Is there really a debt crisis in Africa?
Updated 21:35, 10-Jan-2021
Straight Talk

Editor's note: Is there a debt crisis happening in Africa as many media outlets claim? Has the deluge of Chinese credit fueled the situation? Carlos Lopes, a renowned Bissau-Guinean economist who headed the UN's Economic Commission for Africa from 2012 to 2016, shared his views with CGTN. Below is an edited version of what he said.

There's a debt difficulty in Africa. But it should not be portrayed as a crisis, as only five countries are faced with a debt crisis, but not the rest. There's certainly a stress in our economic environment provoked by a higher debt-to-GDP ratio, meaning more debt in relation to the size of the economy. That's the consequence of Africa having difficulty in accessing concessional funding, which was normally provided by international financial institutions.

The funding attained a record level in relation to the past. But the size of the African economies has doubled since the beginning of this century, which means that it's not enough. Africans have to go and try to find capital to resource their economies, which everybody does. Everybody has a debt to GDP ratio that is increasing, not just because of COVID-19 but also because of the 2007-08 crisis.

Therefore, it is normal for Africans to try to reach out to whatever partners are available to provide the capital. And China happens to be the one that is the most sensitive to respond to African demands. China is a very large creditor to Africa because China has been reaching out to Africa more than the others.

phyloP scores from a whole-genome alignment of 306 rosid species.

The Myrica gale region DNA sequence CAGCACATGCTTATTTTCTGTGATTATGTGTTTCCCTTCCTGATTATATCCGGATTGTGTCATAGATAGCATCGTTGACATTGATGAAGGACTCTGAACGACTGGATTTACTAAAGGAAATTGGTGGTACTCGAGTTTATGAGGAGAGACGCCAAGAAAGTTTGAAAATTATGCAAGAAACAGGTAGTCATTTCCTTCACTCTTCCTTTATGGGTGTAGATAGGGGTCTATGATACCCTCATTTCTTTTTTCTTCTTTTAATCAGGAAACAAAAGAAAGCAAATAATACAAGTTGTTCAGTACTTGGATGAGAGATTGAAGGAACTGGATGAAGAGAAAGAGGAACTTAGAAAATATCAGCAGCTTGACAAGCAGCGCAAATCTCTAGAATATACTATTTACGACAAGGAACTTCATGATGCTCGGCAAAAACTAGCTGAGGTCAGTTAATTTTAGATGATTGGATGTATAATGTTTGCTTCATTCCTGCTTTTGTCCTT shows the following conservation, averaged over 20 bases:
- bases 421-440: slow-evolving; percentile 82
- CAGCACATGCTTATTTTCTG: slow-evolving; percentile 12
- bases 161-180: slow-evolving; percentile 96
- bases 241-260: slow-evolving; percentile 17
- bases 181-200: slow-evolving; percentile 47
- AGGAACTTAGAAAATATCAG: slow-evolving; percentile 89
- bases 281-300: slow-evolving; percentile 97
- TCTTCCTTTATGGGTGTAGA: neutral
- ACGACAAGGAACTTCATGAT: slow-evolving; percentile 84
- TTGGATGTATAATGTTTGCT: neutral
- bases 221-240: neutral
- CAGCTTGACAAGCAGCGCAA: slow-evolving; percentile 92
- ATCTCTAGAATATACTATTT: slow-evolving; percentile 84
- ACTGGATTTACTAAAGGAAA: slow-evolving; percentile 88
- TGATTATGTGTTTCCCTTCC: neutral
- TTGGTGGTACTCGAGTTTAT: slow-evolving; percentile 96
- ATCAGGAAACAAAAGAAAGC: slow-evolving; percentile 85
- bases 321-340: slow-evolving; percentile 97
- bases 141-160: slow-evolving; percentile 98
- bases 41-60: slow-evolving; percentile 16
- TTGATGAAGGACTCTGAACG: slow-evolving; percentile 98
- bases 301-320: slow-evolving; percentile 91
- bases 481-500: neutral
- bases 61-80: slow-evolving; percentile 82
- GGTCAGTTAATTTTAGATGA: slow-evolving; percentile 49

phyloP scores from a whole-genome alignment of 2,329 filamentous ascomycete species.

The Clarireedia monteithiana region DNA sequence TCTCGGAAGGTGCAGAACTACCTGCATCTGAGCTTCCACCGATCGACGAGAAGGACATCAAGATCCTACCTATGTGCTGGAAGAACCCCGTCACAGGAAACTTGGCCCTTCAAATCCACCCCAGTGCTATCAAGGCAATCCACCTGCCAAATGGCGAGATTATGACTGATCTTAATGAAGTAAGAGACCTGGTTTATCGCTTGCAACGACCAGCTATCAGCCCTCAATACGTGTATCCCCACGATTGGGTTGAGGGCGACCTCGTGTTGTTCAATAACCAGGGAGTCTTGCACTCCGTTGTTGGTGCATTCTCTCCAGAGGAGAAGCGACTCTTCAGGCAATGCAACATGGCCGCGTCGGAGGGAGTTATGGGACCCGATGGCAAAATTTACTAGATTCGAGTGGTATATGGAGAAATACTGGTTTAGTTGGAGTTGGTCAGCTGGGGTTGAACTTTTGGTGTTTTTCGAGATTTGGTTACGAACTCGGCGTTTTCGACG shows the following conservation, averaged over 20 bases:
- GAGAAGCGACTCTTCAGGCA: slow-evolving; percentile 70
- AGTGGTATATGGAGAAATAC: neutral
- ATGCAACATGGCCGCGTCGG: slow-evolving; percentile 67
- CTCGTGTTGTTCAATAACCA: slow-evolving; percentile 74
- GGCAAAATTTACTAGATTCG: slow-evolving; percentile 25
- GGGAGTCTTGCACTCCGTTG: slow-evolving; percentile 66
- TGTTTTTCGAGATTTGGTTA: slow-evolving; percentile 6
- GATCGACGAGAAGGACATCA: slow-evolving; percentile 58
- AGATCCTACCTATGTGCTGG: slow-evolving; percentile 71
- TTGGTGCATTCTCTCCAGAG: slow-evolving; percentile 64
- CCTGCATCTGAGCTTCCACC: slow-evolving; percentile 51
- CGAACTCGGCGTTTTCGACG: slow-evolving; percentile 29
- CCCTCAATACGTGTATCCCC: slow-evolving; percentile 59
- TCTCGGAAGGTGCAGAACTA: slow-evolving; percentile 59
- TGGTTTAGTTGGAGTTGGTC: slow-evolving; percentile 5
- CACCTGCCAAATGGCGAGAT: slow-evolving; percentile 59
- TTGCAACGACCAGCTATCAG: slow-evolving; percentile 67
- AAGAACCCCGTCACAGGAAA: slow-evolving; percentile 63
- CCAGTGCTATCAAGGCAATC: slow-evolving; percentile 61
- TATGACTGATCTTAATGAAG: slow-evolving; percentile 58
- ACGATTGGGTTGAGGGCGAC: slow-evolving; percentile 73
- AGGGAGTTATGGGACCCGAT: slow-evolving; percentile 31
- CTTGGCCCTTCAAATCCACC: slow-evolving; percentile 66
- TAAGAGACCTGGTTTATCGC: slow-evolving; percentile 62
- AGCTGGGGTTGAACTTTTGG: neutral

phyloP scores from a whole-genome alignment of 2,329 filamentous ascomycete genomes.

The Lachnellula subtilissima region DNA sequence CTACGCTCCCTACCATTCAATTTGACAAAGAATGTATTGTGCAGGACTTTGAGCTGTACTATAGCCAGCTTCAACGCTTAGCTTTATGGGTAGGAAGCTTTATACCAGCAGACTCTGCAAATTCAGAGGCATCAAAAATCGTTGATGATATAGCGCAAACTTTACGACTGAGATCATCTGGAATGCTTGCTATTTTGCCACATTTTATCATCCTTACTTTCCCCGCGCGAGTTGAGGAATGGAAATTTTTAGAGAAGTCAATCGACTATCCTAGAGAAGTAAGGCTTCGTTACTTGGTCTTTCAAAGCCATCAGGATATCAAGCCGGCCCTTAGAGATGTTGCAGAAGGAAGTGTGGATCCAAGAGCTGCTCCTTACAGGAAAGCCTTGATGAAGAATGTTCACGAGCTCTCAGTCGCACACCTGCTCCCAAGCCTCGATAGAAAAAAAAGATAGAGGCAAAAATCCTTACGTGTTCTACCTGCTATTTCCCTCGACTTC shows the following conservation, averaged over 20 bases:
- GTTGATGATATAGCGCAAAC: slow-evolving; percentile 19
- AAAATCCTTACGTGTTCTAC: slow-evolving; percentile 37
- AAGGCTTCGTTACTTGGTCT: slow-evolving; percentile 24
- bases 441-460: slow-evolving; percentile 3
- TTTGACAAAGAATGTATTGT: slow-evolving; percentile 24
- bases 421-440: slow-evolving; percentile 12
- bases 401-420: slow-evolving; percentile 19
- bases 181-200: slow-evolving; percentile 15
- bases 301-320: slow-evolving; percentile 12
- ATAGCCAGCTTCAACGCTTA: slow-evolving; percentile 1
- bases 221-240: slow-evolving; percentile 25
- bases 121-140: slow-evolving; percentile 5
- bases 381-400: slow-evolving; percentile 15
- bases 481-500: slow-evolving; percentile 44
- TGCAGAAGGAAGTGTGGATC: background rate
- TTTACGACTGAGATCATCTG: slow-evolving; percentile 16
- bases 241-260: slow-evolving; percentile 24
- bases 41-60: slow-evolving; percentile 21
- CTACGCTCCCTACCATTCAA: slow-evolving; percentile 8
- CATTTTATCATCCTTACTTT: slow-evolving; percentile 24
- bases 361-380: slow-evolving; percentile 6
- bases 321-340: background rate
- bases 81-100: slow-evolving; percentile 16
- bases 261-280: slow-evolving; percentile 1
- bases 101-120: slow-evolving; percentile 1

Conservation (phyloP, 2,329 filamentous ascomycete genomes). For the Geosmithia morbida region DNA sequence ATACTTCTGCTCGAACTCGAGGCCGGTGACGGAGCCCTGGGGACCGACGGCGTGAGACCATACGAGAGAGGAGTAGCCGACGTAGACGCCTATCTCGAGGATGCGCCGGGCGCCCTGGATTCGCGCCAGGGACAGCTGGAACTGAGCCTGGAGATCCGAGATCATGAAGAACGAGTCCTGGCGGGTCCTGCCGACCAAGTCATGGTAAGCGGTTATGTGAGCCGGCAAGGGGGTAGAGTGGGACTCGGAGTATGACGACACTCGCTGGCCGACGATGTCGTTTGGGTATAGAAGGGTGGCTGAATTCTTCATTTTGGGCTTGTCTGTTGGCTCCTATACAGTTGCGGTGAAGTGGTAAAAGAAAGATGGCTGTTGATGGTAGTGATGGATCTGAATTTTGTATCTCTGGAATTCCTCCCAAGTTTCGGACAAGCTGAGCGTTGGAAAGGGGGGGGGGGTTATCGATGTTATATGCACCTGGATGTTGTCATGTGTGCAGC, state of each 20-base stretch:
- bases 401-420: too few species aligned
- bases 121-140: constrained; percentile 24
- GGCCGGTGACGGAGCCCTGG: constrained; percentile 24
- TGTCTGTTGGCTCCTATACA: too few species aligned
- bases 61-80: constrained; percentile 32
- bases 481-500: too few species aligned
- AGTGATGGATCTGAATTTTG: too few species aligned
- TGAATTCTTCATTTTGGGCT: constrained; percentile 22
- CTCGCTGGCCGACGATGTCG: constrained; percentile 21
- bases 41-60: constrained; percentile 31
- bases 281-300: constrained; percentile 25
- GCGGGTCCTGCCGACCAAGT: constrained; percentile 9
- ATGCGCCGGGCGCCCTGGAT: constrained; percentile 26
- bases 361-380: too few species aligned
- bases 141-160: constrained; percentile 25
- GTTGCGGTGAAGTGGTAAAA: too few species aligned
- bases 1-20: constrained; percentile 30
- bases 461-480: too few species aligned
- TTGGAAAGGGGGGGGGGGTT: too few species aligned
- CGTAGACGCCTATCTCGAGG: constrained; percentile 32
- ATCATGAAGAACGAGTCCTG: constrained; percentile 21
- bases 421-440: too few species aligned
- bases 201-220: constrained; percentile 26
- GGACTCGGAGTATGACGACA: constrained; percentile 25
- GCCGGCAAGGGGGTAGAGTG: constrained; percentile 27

We cannot expect development to happen without access to capital. And Africa has faced many difficulties that push it down in terms of its possibility for development when it comes to access to finance. If they want to have investments, they will have to persuade foreign direct investment from different origins, or they can have the support of international financial institutions with lower interest rates. China has positioned itself in the middle between these aggressive commercial rates and the concessional funding. And I think if we were to ask the African leaders what their view is about China's support of Africa's development, they would say China should do more, not less.

If we did not have access to the possibilities offered by China, the alternative is worse, not better. So, we have to stop the China-bashing narrative because it's really not helpful to Africa. Other partners and other views exist about how Africa can access capital, and they are most welcome. But they have to be tangible and  practical. In practical terms, what we have is China being available, not the others.

Africa has been trapped in a colonial model of exporting commodities without transforming them, without value addition and being very dependent on its fiscal resources from those exports. How do you get out of this conundrum? You have to industrialize. The only way Africa will be able to industrialize is by leapfrogging, by making sure that it jumps a certain number of steps and positions itself to take advantage of the latest developments in terms of technology and access to energy.

And China, because it is a partner of the continent, can help in that process of industrialization. We have not seen major industrialization efforts in Africa supported by China, except for a few countries like Ethiopia, where China has had a major role  in transforming their economy and making sure that they are heading for the path of industrialization. But we need more of that, not less.

Reporter: Wang Naiqian

Video editor: Feng Ran

Senior producer: Bi Jianlu

Managing director: Mei Yan

Supervisor: Fan Yun

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